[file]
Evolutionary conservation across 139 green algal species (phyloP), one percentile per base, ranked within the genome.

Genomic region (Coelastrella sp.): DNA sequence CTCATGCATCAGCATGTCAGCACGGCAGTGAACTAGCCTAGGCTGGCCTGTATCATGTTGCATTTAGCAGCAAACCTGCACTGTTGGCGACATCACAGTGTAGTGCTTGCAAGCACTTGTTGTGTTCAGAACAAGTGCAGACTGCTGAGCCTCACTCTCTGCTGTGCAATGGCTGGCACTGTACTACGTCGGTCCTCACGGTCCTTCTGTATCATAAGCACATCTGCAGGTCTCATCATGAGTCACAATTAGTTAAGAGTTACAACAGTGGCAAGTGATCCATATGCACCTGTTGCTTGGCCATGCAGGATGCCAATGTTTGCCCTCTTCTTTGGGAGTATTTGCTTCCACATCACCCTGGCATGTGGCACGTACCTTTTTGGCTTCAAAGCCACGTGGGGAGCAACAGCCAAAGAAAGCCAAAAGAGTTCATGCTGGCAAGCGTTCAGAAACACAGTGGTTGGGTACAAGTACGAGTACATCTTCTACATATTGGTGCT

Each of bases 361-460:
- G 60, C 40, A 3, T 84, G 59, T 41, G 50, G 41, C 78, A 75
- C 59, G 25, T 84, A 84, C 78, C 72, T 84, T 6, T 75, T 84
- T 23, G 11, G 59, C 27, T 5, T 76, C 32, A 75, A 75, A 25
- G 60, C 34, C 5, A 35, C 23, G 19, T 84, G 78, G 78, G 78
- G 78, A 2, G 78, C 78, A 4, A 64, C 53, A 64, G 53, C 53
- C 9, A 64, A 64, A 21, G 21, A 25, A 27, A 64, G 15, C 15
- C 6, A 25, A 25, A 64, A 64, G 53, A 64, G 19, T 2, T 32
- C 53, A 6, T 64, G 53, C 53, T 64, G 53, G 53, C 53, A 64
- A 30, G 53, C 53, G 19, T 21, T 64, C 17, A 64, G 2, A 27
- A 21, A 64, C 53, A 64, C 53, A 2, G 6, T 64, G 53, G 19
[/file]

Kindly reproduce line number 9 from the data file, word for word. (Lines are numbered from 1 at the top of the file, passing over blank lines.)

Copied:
- C 9, A 64, A 64, A 21, G 21, A 25, A 27, A 64, G 15, C 15